Although the database is a national system, strict data governance means your personal details can only be accessed by healthcare professionals involved directly in your screening or any subsequent assessment or treatment.
If you're screened and found to have an aneurysm, this information will need to be shared with a vascular unit so you can get further tests and potentially surgery.
You may decide, after you've been invited or have attended screening, that you do not want the NHS AAA Screening Programme to contact you again or provide any ongoing care – either directly, or through any other healthcare professional.
If you ask to be removed from the screening invitation or recall process you'll be given information about the risks of your decision. Requests for removal must be made to your local screening unit. If you change your mind, you can ask to be invited for screening again at any time.
The NHS AAA Screening Programme works closely with medical researchers to improve screening and the care of men being screened for AAA and men with AAAs.
If you give permission for the programme to contact you about research, you may be sent information about ongoing research and how to get involved. All involvement in research in the NHS is entirely optional. The decision to take part or not does not affect the care you receive from the NHS.
You can decide whether to participate on a project-by-project basis.
The programme does not pass any personal information on to medical researchers directly. All research projects must first be approved by the NHS AAA Screening Programme Research Committee.
The programme has an obligation to monitor its own performance and determine if it can be improved. This ensures the service is of good quality and achieving its main aim of preventing men dying from the complications of having an aneurysm.
One of the ways the programme measures performance is by monitoring what happens to men who have been invited for screening. It does this by obtaining information for men invited for screening. This information is either held by NHS Digital directly (data on hospital admissions, which is collected from all NHS hospitals) or obtained from other government organisations (data on deaths are held by the Office for National Statistics).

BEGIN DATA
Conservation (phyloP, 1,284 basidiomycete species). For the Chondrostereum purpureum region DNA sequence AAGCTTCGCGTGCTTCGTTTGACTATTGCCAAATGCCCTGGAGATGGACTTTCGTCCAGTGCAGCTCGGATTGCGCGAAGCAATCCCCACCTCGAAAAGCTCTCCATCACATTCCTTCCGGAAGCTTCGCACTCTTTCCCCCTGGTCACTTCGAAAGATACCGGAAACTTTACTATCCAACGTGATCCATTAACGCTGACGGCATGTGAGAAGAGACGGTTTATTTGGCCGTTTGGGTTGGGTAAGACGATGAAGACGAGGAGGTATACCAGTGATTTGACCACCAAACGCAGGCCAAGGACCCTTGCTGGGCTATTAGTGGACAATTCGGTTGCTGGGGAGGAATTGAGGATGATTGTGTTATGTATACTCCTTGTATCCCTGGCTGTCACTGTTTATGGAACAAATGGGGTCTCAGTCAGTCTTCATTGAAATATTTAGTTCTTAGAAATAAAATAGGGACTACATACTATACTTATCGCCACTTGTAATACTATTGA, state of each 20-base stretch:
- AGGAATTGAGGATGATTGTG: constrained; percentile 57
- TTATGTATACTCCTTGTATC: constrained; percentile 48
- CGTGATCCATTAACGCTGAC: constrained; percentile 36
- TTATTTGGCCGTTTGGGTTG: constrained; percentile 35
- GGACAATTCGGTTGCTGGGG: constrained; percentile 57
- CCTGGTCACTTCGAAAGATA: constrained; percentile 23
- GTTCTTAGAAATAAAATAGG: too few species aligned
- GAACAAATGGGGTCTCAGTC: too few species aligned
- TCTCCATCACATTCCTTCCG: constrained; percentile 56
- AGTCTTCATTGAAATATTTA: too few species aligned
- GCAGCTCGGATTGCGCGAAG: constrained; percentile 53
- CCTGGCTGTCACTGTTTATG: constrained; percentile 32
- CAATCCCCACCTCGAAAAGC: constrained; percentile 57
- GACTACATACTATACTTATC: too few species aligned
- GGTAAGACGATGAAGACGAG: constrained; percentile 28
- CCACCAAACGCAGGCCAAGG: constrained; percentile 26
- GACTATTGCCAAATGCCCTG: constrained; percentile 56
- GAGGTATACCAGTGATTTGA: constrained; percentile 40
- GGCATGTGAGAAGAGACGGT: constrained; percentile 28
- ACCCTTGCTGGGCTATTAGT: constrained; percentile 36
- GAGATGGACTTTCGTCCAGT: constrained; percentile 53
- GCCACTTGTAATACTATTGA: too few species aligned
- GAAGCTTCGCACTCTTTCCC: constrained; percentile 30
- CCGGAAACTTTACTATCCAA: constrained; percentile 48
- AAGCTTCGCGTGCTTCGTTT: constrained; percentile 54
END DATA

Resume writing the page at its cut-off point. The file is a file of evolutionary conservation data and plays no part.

In order to ensure confidentiality, the programme anonymises the data by removing information such as names and dates of birth. It only passes men's NHS numbers on to NHS Digital, which it uses to link to health records. NHS Digital matches the information provided with the information it holds and, again, removes all identifiable information including NHS numbers.
Anonymous data from the programme and NHS Digital is then passed to the University of Leicester, the programme's current academic partner. The University of Leicester analyses this information and provides the programme with a report on its performance. At no point will an individual man's identity be known to the analysis team at the University of Leicester. All data is held securely at the University of Leicester and is not made available to any other parties at any time.
The data resulting from this process will be held for a maximum of 20 years. This is because aneurysms develop very slowly and it takes a long time to properly assess the full benefits of the screening programme.
If you do not want your anonymised healthcare data used in this way then please contact your local screening programme.
No. During the screening scan the technician only looks at your aorta to check if you have an AAA. They do not check for any other health conditions.
If you have any concerns about your health, speak to your GP.